Friday, 4 May 2018

The Vega expedition (II) - discovering the Northeast Passage

[continued from the previous post]

By the 27th September 1878, the Vega expedition reached Kolyuchin Bay in East Siberian Chukchi Sea, with newly formed pack ice. Soon after passing Cape Onmyn, they were forced to halt, a mile off the coast.
The Wintering, Kolyuchin Bay
174º 22' E, Chukchi sea

It was the 28th September, the little Vega was finally and hopelessly frozen into the ice, and they made her fast to a large ice-block. Nordenskjöld knew it was hopeless to resume sailing, so preparations started for the Vega wintering in the Arctic ocean.

A mile off the coast, the Vega was blocked by floes (later thick ice).

The coastal land around was desolate and monotonous, but it was not uninhabited. A small settlement, "Pitlekay" (Pitlekaj, Pilgykey), was a few kilometers from the vessel and further away there were more similar settlements, like Neshkan at 172º 58' W, and Uelen farther to the East, a day trip away.

Neshkan (Najtskaj)

The members of the expedition had frequent and good contact with the inhabitants which visited daily in the ship. The crew and the researchers were kept occupied during the entire wintering with landscaping tasks. They built a small observatorium at the coast near Pitlekay, and measured the water depth and the tides.

The Observatorium

"Only one hundred and twenty miles distant from our goal, which we had been approaching during the last two months, and after having accomplished two thousand four hundred miles. It took some time before we could accustom ourselves to the thought that we were so near and yet so far from our destination."

The Officer's mess during the wintering.

Chukchi visit

As they were fortunately near the shore and the little settlement of Pitlekaj, where in eight tents dwelt a party of Chukchis, they frequently visited mutually, in a friendly social interchange.

Chukchi boat approaching the Vega 
(Th. Weber)

"The boats were of skin, fully laden with laughing and chattering natives, men, women, and children, who indicated by cries and gesticulations that they wished to come on board. The engine was stopped, the boats lay to, and a large number of skin-clad, bare-headed beings climbed up over the gunwale and a lively talk began. Great gladness prevailed when tobacco and Dutch clay pipes were distributed among them. None of them could speak a word of Russian; they had come in closer contact with American whalers than with Russian traders."

Chukchis were dressed in reindeer skins with tight-fitting trousers of seal-skin, shoes of reindeer-skin with seal-skin boots and walrus-skin soles. In very cold weather they wore hoods of wolf fur with the head of the wolf at the back.


Christmas came and was celebrated by a Christmas tree made of willows tied to a flagstaff, and the traditional rice porridge.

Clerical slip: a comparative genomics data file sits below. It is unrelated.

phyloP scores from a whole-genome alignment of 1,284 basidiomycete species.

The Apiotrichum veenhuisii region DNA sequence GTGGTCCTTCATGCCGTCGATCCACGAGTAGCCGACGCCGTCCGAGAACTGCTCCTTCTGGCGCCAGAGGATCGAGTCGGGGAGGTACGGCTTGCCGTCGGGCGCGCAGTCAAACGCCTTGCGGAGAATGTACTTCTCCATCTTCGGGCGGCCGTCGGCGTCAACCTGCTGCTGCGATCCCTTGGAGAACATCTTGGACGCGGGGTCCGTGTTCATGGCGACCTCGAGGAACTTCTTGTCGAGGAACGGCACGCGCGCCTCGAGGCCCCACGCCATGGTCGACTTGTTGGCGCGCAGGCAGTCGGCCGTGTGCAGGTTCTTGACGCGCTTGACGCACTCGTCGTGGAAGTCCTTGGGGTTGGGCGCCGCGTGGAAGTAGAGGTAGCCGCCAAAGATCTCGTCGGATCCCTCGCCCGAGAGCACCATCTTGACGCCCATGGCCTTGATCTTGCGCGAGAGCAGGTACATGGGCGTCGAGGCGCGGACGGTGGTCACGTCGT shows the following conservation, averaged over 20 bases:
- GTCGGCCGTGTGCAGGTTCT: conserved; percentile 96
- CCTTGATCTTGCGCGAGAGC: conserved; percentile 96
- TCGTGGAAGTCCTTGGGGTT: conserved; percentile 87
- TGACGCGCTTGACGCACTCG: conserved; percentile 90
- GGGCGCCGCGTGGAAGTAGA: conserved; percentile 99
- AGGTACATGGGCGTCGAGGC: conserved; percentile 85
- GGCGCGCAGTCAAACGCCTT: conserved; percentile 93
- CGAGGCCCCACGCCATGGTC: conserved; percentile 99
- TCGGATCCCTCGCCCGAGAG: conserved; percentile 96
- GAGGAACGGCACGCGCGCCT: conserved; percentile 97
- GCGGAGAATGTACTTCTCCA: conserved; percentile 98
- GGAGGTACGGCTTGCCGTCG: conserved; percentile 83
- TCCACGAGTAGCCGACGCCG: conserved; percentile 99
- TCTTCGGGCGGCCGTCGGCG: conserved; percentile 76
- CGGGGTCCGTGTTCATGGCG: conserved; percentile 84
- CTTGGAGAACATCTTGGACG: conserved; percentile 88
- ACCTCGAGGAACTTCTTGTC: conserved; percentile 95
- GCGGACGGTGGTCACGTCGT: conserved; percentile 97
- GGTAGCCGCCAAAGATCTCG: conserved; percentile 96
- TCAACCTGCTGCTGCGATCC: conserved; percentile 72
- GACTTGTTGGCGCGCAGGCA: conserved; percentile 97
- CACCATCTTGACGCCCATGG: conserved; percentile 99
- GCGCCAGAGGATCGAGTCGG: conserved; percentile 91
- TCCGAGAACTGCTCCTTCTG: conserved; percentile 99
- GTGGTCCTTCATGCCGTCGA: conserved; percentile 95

Christmas Eve on the Vega

The work done

In mid-April the register was often -40 degrees; nevertheless large flocks of geese, eider-ducks and other birds began to arrive, some perching on the rigging of the Vega, but May and June found her still ice-bound in her winter quarters.

It was not till 18th July 1879 that "the hour of deliverance came at last, and we cast loose from our faithful  ice-block, which for two hundred and ninety-four days had protected us so well against the pressure of the ice and stood westwards in the open channel, now about a mile wide. On the shore stood our old friends, probably on the point of crying, which they had often told us they would do when the ship left them."

For long the Chukchis stood on the shore watching till the "fire-dog", as they called the Vega, was out of sight.

Still under  - 35º C, the East Cape of Bering Strait was reached on July,  completing the Northwest passage route.

The Vega at Penkigney Bay (called Konyam by Nordenskiold), on the Bering Sea.

"Passing through closely packed ice, the Vega  now rounded the East Cape, of which we now and then caught a glimpse through the fog. we noticed the heavy swell of the Pacific Ocean. The completion of the North-East Passage was celebrated the same day with a grand dinner, and the Vega  greeted the Old and New Worlds by a display of flags and the firing of a  salute. Now for the first time after the lapse of three hundred and thirty-six years was the North-East Passage at last achieved."

Sailing through the Strait, they anchored near Bering Island (Nikolskoye) on 14th August.


There is no time to tell how the Vega  sailed on to Japan, how she sailed right round Asia, through the Suez Canal, and reached Sweden in safety. It was on 24th April 1880 that the little weather-beaten Vega, accompanied by flag-decked steamers literally laden with friends, sailed into the Stockholm harbour while the hiss of fireworks and the roar of cannon mingled with the shouts of thousands.


Nordenskiöld described his journey in several publications, in several languages, expanding scientific knowledge of the polar regions on geology, mineralogy, zoology, cartography, meteorology, botany, history and ethnology

He edited a monumental record of the expedition in five volumes, and himself wrote a more popular summary in two volumes.

Besides being the first to navigate the Northeast Passage, Nordenskiöld mapped the Siberian coast and notated several native populations.

Chukchi child, as drawn by the expedition's artist

Treeline in Siberia

This was a brave, rewarding achievement. No prisioners or slaves made, no colonies settled, just the true discovery (as no man had done it before) of a maritime route and of the scientific data collected on the way. Sweden does not celebrate the Vega expedition with pomp and glory (like others do), but they might, for a very beautiful, enlighting human victory to be roud of.